Promised US aid for peace in Colombia not mentioned in Trump budget proposal

With not one mention of Colombia in the budget proposal of President Donald Trump, the US government continues to leave its South American ally in the dark about whether it can count on any of the promised American support for an ongoing peace process.

While the $450 million promised by Obama was nowhere to be found in the budget, the Trump administration did announce it wanted to cut support for UN-led peacekeeping missions while ramping up its military spending with a staggering $54 billion.

The budget blueprint is likely to see major rewrite in the Congress. However, Trump has made it clear that he intends to reduce financing for diplomacy and eliminate financing for international organizations whose missions are not directly beneficial to US interests.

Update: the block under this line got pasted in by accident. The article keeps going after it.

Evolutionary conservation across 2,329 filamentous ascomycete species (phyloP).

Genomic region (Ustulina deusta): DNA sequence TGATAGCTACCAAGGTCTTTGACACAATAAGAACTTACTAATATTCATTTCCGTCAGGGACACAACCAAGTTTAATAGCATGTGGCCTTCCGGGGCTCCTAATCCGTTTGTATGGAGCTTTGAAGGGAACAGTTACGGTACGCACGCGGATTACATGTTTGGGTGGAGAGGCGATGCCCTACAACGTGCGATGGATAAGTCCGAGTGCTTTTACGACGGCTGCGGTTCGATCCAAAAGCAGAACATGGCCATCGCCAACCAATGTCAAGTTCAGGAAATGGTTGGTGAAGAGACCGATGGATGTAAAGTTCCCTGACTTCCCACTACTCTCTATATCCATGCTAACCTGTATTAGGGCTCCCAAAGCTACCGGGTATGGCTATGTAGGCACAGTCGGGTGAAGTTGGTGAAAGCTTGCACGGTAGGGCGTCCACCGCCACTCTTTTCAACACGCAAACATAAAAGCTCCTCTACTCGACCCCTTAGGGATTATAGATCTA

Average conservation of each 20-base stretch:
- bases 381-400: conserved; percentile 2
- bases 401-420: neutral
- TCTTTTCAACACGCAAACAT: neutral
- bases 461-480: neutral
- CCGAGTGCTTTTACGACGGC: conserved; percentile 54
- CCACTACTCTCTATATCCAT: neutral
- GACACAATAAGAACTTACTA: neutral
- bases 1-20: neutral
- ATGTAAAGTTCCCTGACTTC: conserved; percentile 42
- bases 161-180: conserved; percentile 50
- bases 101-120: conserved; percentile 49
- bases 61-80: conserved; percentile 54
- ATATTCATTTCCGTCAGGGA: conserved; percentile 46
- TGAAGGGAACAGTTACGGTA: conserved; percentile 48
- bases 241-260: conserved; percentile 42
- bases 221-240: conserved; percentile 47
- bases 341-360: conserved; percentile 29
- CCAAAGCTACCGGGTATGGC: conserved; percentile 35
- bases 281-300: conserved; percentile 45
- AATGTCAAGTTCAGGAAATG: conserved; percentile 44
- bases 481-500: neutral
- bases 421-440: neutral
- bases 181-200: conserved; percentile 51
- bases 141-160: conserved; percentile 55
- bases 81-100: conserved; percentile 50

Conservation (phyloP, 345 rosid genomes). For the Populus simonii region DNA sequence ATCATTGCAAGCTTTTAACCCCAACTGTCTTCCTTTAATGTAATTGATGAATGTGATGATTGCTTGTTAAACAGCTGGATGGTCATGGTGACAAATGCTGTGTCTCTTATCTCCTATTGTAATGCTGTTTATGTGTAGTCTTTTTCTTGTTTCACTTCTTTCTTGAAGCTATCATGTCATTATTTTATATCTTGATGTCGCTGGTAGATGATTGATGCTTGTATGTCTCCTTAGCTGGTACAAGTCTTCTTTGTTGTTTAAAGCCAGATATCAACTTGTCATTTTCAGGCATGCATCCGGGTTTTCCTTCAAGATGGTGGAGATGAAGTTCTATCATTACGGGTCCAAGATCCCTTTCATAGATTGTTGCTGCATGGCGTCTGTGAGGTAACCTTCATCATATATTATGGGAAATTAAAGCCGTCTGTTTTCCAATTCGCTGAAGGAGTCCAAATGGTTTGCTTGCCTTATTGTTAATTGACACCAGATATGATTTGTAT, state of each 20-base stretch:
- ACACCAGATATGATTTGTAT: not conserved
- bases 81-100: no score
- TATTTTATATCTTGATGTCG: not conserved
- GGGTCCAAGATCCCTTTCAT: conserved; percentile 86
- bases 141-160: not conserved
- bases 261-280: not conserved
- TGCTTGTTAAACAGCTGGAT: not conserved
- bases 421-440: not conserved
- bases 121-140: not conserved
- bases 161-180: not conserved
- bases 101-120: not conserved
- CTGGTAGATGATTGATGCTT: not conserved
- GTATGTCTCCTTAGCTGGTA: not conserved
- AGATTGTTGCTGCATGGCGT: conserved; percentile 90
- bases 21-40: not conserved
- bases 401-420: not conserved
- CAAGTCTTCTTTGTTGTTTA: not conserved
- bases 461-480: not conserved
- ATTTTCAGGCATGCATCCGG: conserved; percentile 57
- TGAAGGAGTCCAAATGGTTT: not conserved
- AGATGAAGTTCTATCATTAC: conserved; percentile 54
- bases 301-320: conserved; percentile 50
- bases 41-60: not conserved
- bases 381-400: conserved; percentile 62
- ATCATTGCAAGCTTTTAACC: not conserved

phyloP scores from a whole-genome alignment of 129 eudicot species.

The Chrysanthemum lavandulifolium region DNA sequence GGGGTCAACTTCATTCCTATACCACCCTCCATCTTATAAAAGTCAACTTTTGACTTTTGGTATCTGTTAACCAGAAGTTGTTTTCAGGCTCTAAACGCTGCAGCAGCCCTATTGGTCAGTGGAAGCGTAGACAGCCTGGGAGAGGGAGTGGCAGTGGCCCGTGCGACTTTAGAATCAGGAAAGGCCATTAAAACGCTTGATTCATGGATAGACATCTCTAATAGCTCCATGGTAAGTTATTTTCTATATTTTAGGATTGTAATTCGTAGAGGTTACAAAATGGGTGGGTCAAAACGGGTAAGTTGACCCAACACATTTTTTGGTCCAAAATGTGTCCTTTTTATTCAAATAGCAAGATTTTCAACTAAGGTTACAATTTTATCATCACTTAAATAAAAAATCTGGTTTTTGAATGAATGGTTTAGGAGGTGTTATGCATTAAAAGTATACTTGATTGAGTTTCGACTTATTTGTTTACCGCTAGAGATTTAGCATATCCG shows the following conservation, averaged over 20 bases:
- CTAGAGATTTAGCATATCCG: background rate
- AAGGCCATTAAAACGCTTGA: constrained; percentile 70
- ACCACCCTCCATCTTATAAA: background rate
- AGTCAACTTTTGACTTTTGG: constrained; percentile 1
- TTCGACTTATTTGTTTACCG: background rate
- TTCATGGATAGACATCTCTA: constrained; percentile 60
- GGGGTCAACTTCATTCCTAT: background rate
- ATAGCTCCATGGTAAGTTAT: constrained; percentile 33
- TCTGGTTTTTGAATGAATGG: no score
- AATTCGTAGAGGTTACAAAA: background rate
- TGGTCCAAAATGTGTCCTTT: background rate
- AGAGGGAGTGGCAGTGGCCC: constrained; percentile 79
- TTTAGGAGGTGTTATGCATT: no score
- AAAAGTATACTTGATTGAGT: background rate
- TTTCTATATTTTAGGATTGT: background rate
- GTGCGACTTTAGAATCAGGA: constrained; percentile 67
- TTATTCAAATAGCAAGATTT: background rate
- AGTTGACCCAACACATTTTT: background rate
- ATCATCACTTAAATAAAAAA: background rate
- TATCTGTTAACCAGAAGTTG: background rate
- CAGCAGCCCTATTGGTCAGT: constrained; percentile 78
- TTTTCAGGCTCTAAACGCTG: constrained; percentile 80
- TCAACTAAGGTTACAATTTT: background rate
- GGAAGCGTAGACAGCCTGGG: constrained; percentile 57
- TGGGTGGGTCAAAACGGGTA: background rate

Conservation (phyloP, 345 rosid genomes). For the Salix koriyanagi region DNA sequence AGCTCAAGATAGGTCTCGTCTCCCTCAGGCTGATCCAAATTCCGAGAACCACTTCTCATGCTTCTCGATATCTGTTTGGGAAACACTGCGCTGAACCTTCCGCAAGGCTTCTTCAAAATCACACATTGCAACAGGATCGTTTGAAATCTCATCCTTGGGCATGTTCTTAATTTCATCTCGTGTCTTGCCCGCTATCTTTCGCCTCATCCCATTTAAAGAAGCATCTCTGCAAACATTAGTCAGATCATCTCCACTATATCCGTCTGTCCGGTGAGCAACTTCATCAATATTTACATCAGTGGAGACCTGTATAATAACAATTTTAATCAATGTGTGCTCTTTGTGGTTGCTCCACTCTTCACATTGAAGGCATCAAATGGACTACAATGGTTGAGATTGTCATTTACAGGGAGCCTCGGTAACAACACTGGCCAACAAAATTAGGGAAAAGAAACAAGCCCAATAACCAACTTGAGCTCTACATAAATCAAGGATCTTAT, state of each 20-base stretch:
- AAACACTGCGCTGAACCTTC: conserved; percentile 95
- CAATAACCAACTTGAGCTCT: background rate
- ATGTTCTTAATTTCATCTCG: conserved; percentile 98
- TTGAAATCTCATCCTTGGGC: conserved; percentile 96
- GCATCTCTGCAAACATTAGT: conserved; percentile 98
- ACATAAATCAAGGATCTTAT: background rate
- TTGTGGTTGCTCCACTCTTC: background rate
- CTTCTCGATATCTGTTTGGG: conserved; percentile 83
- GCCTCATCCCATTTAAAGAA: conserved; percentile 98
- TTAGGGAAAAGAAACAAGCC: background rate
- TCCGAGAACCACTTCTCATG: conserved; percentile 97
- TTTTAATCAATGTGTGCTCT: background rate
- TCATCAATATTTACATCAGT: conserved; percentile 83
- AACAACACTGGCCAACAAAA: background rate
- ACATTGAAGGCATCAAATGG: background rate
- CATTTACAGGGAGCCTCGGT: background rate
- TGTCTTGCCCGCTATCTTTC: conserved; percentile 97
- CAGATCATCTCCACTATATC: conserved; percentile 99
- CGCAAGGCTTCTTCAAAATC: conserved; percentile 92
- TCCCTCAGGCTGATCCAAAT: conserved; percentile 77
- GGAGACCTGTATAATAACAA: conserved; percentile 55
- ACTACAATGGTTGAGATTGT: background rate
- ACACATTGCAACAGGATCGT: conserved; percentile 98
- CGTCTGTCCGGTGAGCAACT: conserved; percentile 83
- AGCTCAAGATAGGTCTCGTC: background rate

The US president told his Colombian counterpart Juan Manuel Santos in February he would “personally” take charge of aid for Colombia, after which the promised aid was left out of his budget.

WOLA, a Washington-based think tank on the US relations with the rest of the Americas, fiercely rejected the proposal.

“This budget plan, if enacted, would have disastrous results. By increasing military spending by $54 billion while cutting spending on civilian diplomacy and assistance, the Trump administration is militarizing foreign aid,” said Adam Isacson, WOLA’s Senior Associate on Defense Oversight and an expert on US relations with Colombia.

The potential breaking of the promise to support peace in Colombia particularly concerned the non-government organization.

“The United States has built important relationships and made vital commitments to allies in Colombia, Mexico, and elsewhere, which should be honored,” said WOLA Program Director Geoff Thale.

The White House proposed to cut funding for the State Department and…